Figure 10: Snapshot hyperspectral imaging techniques.(A) Snapshot hyperspectral setup employing two CMOS detectors. M = microscope, FL 1 = focusing lens 1 (f3 is twice the focal length of FL 1), CL = collimating lens, TG = transmission grating, FL 2 = focusing lens 2, and f1 and f2 are the focal lengths of the tube lens and FL 2, respectively. α and β are the angles between the transmission grating and the incident and transmitted light, respectively. (B, C) Images captured with the two detectors. (D) Spectrum of a single particle. (E) Spectrum of a particle whose spectrum overlaps with that of another particle. (F, G) Similar results were achieved by Su and coworkers by placing a diffraction grating between the sample and the objective. (H, I) The spectrum of a single nanorod and the changes in resonance energy for many nanorods tracked over time using the fast single-particle spectroscopy method developed by the Sönnichsen group. (A–E) Adapted with permission from Link and coworkers, Copyright the American Chemical Society, 2018 [111]. (F, G) Adapted with permission from Su and coworkers, Copyright the Royal Society of Chemistry, 2011 [243]. (H, I) Adapted with permission from Sönnichsen and coworkers, Copyright the American Chemical Society 2007 [242].

Figure 10:

Snapshot hyperspectral imaging techniques.

(A) Snapshot hyperspectral setup employing two CMOS detectors. M = microscope, FL 1 = focusing lens 1 (f3 is twice the focal length of FL 1), CL = collimating lens, TG = transmission grating, FL 2 = focusing lens 2, and f1 and f2 are the focal lengths of the tube lens and FL 2, respectively. α and β are the angles between the transmission grating and the incident and transmitted light, respectively. (B, C) Images captured with the two detectors. (D) Spectrum of a single particle. (E) Spectrum of a particle whose spectrum overlaps with that of another particle. (F, G) Similar results were achieved by Su and coworkers by placing a diffraction grating between the sample and the objective. (H, I) The spectrum of a single nanorod and the changes in resonance energy for many nanorods tracked over time using the fast single-particle spectroscopy method developed by the Sönnichsen group. (A–E) Adapted with permission from Link and coworkers, Copyright the American Chemical Society, 2018 [111]. (F, G) Adapted with permission from Su and coworkers, Copyright the Royal Society of Chemistry, 2011 [243]. (H, I) Adapted with permission from Sönnichsen and coworkers, Copyright the American Chemical Society 2007 [242].

Snapshot hyperspectral imaging with a single detector can be achieved by using a diffraction grating with fewer grooves per millimeter, dispersing light less and capturing the zeroth and first orders on the same detector chip, as implemented by the Yeung and Gai groups [244], [ 245]. The setup reported by Kirchner and Smith et al. was also used in a one camera setup by Al-Zubeidi and Hoener et al. by replacing the 300 groves/mm grating with a 75 grooves/mm grating and capturing both the zeroth and first order diffracted light with CMOS2 [117]. This setup allowed a higher number of particles to be measured simultaneously by dispersing the light less and hence allowing a higher particle density. Furthermore, a higher signal-to-noise ratio was achieved since the lower dispersion resulted in more photons per pixel, while sacrificing some spectral resolution (1 nm per pixel).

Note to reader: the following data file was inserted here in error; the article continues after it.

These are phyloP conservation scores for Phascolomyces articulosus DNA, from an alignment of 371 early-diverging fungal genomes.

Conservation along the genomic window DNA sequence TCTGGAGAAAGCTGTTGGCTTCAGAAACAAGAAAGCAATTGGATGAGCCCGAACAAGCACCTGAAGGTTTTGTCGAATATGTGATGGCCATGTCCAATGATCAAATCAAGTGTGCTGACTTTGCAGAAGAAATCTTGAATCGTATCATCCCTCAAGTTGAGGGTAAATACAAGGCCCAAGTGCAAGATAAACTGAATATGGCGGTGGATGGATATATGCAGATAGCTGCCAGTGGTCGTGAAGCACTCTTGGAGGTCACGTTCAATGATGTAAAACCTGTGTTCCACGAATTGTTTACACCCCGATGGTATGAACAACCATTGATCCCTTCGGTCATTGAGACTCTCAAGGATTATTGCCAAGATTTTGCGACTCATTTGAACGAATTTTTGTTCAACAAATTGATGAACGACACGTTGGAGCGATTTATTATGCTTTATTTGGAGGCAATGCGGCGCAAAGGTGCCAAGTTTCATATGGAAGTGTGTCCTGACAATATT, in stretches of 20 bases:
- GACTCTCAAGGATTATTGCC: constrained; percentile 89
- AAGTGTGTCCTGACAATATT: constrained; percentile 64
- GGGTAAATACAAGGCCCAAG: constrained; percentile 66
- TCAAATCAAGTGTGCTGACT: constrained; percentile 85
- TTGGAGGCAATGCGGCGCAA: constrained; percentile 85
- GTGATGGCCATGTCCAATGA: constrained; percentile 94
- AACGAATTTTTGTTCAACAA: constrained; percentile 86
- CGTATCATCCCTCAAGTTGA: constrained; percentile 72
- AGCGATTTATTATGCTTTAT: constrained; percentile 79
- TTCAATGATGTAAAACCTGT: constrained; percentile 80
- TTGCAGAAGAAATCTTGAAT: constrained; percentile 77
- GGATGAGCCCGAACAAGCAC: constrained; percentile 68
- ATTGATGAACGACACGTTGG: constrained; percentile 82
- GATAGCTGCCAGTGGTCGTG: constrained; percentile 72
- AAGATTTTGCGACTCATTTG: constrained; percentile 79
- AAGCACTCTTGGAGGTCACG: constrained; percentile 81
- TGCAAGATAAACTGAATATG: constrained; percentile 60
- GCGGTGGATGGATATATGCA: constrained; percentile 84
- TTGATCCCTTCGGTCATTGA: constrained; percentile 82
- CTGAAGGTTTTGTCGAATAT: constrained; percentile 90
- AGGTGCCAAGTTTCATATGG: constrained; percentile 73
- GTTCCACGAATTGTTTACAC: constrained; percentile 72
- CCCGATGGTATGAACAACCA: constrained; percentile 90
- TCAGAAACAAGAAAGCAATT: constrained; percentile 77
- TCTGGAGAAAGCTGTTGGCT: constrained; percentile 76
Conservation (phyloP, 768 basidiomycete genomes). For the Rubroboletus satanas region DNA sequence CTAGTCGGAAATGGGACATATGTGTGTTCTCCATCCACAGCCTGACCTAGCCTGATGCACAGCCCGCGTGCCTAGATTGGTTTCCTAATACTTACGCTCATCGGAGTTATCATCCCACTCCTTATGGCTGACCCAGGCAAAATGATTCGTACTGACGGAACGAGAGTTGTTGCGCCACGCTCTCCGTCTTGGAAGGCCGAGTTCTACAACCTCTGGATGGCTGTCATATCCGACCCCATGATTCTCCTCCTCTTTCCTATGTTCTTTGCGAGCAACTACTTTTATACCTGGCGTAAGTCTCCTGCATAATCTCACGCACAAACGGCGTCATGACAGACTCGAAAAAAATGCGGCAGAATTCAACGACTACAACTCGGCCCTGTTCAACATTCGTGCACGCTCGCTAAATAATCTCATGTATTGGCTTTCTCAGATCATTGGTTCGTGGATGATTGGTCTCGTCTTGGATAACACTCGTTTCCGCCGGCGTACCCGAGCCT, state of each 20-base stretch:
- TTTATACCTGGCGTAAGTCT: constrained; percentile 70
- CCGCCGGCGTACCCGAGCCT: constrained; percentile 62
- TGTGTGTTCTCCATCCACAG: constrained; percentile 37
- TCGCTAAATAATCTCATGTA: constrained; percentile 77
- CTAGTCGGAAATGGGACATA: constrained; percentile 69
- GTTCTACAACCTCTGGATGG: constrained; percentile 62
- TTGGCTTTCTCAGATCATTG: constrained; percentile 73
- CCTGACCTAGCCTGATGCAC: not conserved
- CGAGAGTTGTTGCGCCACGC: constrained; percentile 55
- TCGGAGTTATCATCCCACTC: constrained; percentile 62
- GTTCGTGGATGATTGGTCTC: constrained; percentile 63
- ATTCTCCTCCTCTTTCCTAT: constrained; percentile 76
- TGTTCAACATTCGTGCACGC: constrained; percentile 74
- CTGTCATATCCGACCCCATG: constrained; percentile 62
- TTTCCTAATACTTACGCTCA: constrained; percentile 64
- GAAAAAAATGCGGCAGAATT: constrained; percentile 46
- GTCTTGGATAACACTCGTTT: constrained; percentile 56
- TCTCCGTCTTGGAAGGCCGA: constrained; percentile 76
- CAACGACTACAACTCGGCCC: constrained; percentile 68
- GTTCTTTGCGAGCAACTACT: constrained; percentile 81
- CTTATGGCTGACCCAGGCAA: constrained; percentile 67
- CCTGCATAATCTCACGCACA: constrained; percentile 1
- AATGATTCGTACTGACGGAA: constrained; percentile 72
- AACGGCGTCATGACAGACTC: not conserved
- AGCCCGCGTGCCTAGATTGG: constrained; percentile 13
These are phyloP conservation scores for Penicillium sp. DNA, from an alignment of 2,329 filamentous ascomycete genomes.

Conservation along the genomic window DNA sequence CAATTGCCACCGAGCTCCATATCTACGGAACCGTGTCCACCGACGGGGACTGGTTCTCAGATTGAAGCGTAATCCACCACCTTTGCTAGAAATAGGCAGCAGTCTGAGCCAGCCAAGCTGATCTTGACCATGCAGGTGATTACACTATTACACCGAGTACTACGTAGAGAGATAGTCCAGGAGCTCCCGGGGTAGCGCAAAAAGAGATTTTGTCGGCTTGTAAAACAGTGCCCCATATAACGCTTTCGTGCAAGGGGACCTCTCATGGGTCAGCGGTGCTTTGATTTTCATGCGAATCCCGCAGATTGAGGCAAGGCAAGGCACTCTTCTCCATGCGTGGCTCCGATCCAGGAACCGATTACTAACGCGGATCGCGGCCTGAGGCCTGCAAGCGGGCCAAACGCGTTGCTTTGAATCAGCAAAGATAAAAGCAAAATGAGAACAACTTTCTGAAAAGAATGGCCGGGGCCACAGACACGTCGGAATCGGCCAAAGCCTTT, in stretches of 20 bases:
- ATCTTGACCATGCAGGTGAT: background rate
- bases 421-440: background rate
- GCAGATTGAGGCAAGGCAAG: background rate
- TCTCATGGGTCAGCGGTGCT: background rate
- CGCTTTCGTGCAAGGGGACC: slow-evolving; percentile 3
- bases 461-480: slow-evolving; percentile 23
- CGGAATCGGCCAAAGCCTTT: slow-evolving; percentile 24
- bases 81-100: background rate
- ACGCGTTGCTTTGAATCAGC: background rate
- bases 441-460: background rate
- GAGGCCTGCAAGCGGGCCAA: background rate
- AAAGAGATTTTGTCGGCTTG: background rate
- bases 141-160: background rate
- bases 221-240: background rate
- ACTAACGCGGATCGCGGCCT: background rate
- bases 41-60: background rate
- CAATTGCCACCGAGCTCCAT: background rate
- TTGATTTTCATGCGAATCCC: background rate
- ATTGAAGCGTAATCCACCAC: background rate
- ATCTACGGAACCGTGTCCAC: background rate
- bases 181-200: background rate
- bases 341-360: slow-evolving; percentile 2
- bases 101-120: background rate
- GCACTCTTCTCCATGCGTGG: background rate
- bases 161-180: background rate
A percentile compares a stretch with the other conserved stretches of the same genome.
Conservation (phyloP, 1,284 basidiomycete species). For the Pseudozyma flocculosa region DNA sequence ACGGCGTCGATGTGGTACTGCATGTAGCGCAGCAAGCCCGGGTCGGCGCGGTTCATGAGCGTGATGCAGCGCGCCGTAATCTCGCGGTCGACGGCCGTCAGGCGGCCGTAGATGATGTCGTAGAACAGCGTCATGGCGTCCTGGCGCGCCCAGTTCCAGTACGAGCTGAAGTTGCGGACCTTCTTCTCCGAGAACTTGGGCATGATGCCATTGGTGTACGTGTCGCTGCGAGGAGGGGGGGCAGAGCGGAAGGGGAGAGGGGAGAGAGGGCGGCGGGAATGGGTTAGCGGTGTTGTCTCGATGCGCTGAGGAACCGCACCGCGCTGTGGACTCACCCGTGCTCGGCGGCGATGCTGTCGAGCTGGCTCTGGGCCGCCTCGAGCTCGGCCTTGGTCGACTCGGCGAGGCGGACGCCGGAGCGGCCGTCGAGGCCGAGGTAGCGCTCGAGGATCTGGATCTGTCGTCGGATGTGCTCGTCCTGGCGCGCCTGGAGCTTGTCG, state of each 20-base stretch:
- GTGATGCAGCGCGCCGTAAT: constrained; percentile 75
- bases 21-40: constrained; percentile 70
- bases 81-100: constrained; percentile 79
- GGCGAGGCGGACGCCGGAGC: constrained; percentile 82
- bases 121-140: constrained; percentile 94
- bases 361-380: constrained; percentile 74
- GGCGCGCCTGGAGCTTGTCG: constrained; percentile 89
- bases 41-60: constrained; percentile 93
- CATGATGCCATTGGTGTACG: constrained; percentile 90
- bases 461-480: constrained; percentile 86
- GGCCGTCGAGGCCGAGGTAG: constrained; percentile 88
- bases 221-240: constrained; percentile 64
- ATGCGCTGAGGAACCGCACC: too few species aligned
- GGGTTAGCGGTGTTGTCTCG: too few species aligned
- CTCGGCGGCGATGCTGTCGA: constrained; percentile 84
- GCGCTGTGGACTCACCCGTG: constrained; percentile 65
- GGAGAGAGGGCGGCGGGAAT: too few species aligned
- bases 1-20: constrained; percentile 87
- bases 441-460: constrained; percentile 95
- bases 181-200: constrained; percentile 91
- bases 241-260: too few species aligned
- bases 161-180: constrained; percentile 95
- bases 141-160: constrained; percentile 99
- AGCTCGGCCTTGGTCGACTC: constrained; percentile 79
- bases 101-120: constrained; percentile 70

Su et al. developed a snapshot hyperspectral imaging setup by placing a diffraction grating between the sample and the objective and directing the light to a camera [243]. As the light passed through the diffraction grating, it was split into its components and the objective then captured both the zeroth and first order scattering of the particles. The captured image consisted of the particle with its spectrum next to it. Figure 10G shows the intensity distribution for a few rows of pixels. The big spike on the right corresponds to the zeroth order scattering of the particle. The wider, less intense peak on the left gives the spectrum. The authors used this setup to monitor refractive index changes surrounding 50 nm gold nanoparticles with 1 s time resolution. When the nanoparticles were functionalized with biotin, binding of streptavidin was sensed in solution by tracking LSPR shifts.

A dynamic hyperspectral imaging technique that combines the time resolved nature of snapshot techniques with the high signal-to-noise ratio of slit or pinhole-based techniques is fast single-particle spectroscopy, developed by the Sönnichsen group [242]. The setup is based on a commercial spectrograph but replaces the slit at the image plane with a liquid-crystal device (LCD) shutter to allow light transmission from only a selected subset of particles, essentially forming an array of switchable pinholes. In a typical measurement, all LCD pixels were first made transparent, the spectrograph grating was moved to the zeroth order, and an image of all particles was taken. Particles were then selected and grouped into horizontally nonoverlapping groups of up to 20 particles. All particles in one group were imaged at the same time, while groups were imaged consecutively. The response time of the LCD shutter was 40 ms, allowing fast scanning across the groups. Areas close to the particles and white-light scatterers (dust or large silica beads) were used for correction of the background and the incident light spectrum, respectively. This setup was employed to monitor the growth of gold nanoparticles in real time. Gold nanorods were placed in a liquid cell containing a growth solution that consisted of cetrimonium bromide, silver ions, gold ions, and ascorbic acid. Figure 10H shows the evolution of the LSPR of a gold nanorod, illustrating that growth occurred preferentially on the sides, leading to a blue-shift in the LSPR peak as particles became more spherical. The peak LSPR for 20 nanoparticles measured simultaneously in 30 s intervals demonstrates that nearly all particles became more spherical as the reaction proceeded (Figure 10I).